SIBLEY—Matt and Elizabeth Ascheman like to call their business “Amazon for skidloaders.”
They own Matt Ascheman Equipment Inc., which recently moved from Jackson, MN, to Sibley and sells used skidloaders and skidloader attachments across the United States.
“It’s good quality used equipment at half the cost of new,” Matt said. “We try to keep our numbers low and try to move a lot of them.”
Over Thanksgiving, the business moved into the former Capital Armament building in the Osceola County Enterprise Park at the intersection of Highway 9 and the Highway 60 expressway north of Sibley. They previously were based out of Jackson, MN, where Matt and Elizabeth grew up, but had long outgrown that site and were looking for a new location.
The couple got married in September and were on their honeymoon when a friend shared the listing for the property, which Matt said fit the needs of their fast-growing business.
“We’ve never had highway frontage, we’ve never been involved with community directly,” Matt said. “We’ve sold a lot of skidloaders around here and in Sibley, and so when we saw the property was available we knew it would be a good spot.”
Repairing and reselling construction equipment is something the 22-year-old has been doing since he was 16, when he rescued his first skidloader from a pile of old implements on someone’s farm.
“I pulled it apart and completely fixed it the next day and then sold it,” Matt said.
He started buying snowblowers at auctions, repairing them and selling them. Then he added lawn mowers and eventually branched out into four-wheelers and snowmobiles.
“I always wanted to wrench and I wanted to fix stuff,” Matt said. “I’d pick up machines people were literally throwing away, fix them and sell them.”
Matt grew up near Jackson, MN, and farmed with his dad, but continued fixing up machines in his spare time, usually averaging two or three skidloaders a week. When he finished high school, he took a break from repairs to work as a customer applicator, but only so he could save up enough to turn his side gig into a full-blown business.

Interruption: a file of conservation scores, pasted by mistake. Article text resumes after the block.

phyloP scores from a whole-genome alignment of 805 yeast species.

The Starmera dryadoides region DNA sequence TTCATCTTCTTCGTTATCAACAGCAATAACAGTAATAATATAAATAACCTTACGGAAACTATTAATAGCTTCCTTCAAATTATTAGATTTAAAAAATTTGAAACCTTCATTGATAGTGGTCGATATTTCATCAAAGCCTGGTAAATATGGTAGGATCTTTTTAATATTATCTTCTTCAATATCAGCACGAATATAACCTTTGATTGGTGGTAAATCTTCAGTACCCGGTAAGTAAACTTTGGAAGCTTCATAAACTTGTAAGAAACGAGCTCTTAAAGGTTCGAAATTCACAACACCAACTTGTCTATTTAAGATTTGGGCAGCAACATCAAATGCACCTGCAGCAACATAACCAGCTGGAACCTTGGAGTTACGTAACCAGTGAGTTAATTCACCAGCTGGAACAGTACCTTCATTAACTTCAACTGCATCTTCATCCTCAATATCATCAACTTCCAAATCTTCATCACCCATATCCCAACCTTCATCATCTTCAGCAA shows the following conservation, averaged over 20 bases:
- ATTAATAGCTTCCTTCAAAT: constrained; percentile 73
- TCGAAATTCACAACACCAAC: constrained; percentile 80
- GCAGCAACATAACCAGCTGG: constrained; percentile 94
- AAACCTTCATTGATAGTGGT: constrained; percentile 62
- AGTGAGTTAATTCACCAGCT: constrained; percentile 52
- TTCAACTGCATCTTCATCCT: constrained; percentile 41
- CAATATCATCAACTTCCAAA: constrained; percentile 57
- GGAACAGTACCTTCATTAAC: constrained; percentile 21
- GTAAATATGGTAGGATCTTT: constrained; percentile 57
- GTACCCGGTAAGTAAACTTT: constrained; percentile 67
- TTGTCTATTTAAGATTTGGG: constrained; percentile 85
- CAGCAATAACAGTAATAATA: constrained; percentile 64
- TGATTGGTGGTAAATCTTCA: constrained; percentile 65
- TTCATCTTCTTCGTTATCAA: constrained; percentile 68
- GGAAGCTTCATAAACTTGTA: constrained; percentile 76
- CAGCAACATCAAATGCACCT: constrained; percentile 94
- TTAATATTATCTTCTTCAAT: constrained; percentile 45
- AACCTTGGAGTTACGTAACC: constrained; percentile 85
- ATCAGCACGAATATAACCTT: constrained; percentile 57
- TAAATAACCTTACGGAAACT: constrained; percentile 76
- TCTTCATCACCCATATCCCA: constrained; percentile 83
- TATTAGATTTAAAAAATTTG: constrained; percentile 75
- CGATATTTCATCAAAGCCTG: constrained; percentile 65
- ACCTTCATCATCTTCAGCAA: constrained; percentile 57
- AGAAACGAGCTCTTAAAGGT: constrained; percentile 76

“I knew this skidloader thing was my deal,” Matt said. “I knew it was going to work, I just needed to build up my base. I started with $500.”
He started Matt Ascheman Equipment in 2018, and he and Elizabeth, who were just 20 at the time, quit their day jobs to get it off the ground.
It was slow going at first. Although Matt was confident in the business concept, it took time to connect the dots between the used pieces, parts needed for repairs and a steady stream of customers.
In the first year they sold about 15 skidloaders. In 2019, they were up to 50. So far in 2020 they have sold 300 and counting.
Both credit social media as the driver of this growth. They launched a Facebook page in January and began advertising with targeted ads on social media, helping them reach a wider audience. They have made almost 10 times more sales this year than they were getting a year ago.
“We went from really trying to sell our stuff to not being able to get enough,” Elizabeth said.
“I knew it was going to happen, but I didn’t know it was going to happen so fast,” Matt added. “We’re so fortunate to have the customers we have. I never thought we’d be doing these kinds of numbers per year.”
Working with used equipment also has helped the business stand out, allowing them to keep prices low, move product quickly and tap into a market where they do not have as much competition.
“Not everybody can afford to go out and buy something new. Everything is getting to be so expensive that it’s more customer-friendly to do used,” Elizabeth said.
They buy skidloaders from all over the country, tapping into dealer trade-ins, rental companies and auctions to find used equipment. Before the pandemic, Matt would purchase 10-20 pieces at a time and he and Elizabeth would fly out to meet dealers almost every month to build partnerships.
Attention to detail also sets the business apart. Besides completing fixing each skidloader in their full-service shop, machines are deep-cleaned before being sold. They come out looking almost like new, something Elizabeth said has helped increase customer satisfaction.
Inventory is low at present, since they did a big Black Friday sale before moving so they would not have to haul so much equipment. They hope to build that inventory back up and maintain 20-30 skidloaders and more than 100 attachments on site at all times.
With the new site and additional space, the business also will offer repair and maintenance services for skidloaders in the area.